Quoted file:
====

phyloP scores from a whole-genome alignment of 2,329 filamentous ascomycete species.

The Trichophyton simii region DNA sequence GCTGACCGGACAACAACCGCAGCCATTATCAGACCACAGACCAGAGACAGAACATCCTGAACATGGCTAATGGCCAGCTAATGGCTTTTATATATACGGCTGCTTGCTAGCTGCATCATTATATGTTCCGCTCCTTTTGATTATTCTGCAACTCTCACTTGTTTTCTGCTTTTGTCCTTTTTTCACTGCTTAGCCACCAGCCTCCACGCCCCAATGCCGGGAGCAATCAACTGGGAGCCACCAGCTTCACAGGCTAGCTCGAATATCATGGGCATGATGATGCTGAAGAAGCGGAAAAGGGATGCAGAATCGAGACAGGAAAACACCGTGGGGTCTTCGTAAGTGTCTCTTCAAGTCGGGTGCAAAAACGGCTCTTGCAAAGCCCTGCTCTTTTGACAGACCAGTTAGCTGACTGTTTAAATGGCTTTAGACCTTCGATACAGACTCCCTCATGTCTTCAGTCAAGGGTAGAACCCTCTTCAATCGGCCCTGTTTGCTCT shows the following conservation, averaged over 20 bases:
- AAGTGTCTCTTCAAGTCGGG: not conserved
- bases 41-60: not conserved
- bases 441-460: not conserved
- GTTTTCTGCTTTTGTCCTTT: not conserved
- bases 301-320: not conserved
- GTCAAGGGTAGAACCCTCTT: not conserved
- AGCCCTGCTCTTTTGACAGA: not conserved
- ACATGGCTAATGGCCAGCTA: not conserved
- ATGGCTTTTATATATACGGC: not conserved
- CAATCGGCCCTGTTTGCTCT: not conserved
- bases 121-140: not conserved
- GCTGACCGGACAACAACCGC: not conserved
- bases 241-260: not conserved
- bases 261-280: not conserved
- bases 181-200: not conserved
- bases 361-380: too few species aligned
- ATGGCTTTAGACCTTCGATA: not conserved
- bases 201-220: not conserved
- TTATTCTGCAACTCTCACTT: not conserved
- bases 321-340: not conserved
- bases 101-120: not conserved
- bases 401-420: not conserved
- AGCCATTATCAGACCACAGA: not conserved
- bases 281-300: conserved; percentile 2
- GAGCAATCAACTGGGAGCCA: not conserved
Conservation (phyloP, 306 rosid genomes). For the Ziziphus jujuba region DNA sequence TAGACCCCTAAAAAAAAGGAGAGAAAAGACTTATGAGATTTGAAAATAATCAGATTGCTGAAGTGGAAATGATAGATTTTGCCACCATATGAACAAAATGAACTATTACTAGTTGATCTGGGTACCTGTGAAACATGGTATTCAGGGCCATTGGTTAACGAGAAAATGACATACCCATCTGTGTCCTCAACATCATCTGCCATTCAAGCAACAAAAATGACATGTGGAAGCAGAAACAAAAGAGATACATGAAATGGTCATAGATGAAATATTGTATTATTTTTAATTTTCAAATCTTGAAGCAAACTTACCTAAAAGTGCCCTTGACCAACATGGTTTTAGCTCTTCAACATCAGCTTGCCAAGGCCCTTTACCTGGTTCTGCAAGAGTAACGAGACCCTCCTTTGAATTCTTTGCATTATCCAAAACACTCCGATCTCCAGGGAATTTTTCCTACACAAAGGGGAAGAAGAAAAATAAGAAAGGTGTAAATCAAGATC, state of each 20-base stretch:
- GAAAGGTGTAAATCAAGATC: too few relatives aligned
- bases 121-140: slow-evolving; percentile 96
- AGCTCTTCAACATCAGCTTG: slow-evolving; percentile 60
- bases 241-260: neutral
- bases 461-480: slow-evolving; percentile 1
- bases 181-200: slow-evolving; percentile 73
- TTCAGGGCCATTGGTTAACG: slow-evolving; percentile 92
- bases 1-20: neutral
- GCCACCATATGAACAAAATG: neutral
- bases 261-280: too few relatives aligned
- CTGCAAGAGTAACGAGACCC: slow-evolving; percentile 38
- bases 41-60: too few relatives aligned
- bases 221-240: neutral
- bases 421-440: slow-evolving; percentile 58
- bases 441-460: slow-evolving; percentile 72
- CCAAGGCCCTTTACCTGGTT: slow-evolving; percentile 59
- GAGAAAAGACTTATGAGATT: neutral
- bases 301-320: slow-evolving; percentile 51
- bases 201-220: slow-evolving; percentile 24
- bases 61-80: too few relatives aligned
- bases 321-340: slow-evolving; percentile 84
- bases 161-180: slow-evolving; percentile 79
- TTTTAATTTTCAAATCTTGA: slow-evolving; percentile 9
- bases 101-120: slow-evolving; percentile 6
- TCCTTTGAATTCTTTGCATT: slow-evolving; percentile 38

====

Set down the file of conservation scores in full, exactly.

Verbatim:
phyloP scores from a whole-genome alignment of 2,329 filamentous ascomycete species.

The Trichophyton simii region DNA sequence GCTGACCGGACAACAACCGCAGCCATTATCAGACCACAGACCAGAGACAGAACATCCTGAACATGGCTAATGGCCAGCTAATGGCTTTTATATATACGGCTGCTTGCTAGCTGCATCATTATATGTTCCGCTCCTTTTGATTATTCTGCAACTCTCACTTGTTTTCTGCTTTTGTCCTTTTTTCACTGCTTAGCCACCAGCCTCCACGCCCCAATGCCGGGAGCAATCAACTGGGAGCCACCAGCTTCACAGGCTAGCTCGAATATCATGGGCATGATGATGCTGAAGAAGCGGAAAAGGGATGCAGAATCGAGACAGGAAAACACCGTGGGGTCTTCGTAAGTGTCTCTTCAAGTCGGGTGCAAAAACGGCTCTTGCAAAGCCCTGCTCTTTTGACAGACCAGTTAGCTGACTGTTTAAATGGCTTTAGACCTTCGATACAGACTCCCTCATGTCTTCAGTCAAGGGTAGAACCCTCTTCAATCGGCCCTGTTTGCTCT shows the following conservation, averaged over 20 bases:
- AAGTGTCTCTTCAAGTCGGG: not conserved
- bases 41-60: not conserved
- bases 441-460: not conserved
- GTTTTCTGCTTTTGTCCTTT: not conserved
- bases 301-320: not conserved
- GTCAAGGGTAGAACCCTCTT: not conserved
- AGCCCTGCTCTTTTGACAGA: not conserved
- ACATGGCTAATGGCCAGCTA: not conserved
- ATGGCTTTTATATATACGGC: not conserved
- CAATCGGCCCTGTTTGCTCT: not conserved
- bases 121-140: not conserved
- GCTGACCGGACAACAACCGC: not conserved
- bases 241-260: not conserved
- bases 261-280: not conserved
- bases 181-200: not conserved
- bases 361-380: too few species aligned
- ATGGCTTTAGACCTTCGATA: not conserved
- bases 201-220: not conserved
- TTATTCTGCAACTCTCACTT: not conserved
- bases 321-340: not conserved
- bases 101-120: not conserved
- bases 401-420: not conserved
- AGCCATTATCAGACCACAGA: not conserved
- bases 281-300: conserved; percentile 2
- GAGCAATCAACTGGGAGCCA: not conserved
Conservation (phyloP, 306 rosid genomes). For the Ziziphus jujuba region DNA sequence TAGACCCCTAAAAAAAAGGAGAGAAAAGACTTATGAGATTTGAAAATAATCAGATTGCTGAAGTGGAAATGATAGATTTTGCCACCATATGAACAAAATGAACTATTACTAGTTGATCTGGGTACCTGTGAAACATGGTATTCAGGGCCATTGGTTAACGAGAAAATGACATACCCATCTGTGTCCTCAACATCATCTGCCATTCAAGCAACAAAAATGACATGTGGAAGCAGAAACAAAAGAGATACATGAAATGGTCATAGATGAAATATTGTATTATTTTTAATTTTCAAATCTTGAAGCAAACTTACCTAAAAGTGCCCTTGACCAACATGGTTTTAGCTCTTCAACATCAGCTTGCCAAGGCCCTTTACCTGGTTCTGCAAGAGTAACGAGACCCTCCTTTGAATTCTTTGCATTATCCAAAACACTCCGATCTCCAGGGAATTTTTCCTACACAAAGGGGAAGAAGAAAAATAAGAAAGGTGTAAATCAAGATC, state of each 20-base stretch:
- GAAAGGTGTAAATCAAGATC: too few relatives aligned
- bases 121-140: slow-evolving; percentile 96
- AGCTCTTCAACATCAGCTTG: slow-evolving; percentile 60
- bases 241-260: neutral
- bases 461-480: slow-evolving; percentile 1
- bases 181-200: slow-evolving; percentile 73
- TTCAGGGCCATTGGTTAACG: slow-evolving; percentile 92
- bases 1-20: neutral
- GCCACCATATGAACAAAATG: neutral
- bases 261-280: too few relatives aligned
- CTGCAAGAGTAACGAGACCC: slow-evolving; percentile 38
- bases 41-60: too few relatives aligned
- bases 221-240: neutral
- bases 421-440: slow-evolving; percentile 58
- bases 441-460: slow-evolving; percentile 72
- CCAAGGCCCTTTACCTGGTT: slow-evolving; percentile 59
- GAGAAAAGACTTATGAGATT: neutral
- bases 301-320: slow-evolving; percentile 51
- bases 201-220: slow-evolving; percentile 24
- bases 61-80: too few relatives aligned
- bases 321-340: slow-evolving; percentile 84
- bases 161-180: slow-evolving; percentile 79
- TTTTAATTTTCAAATCTTGA: slow-evolving; percentile 9
- bases 101-120: slow-evolving; percentile 6
- TCCTTTGAATTCTTTGCATT: slow-evolving; percentile 38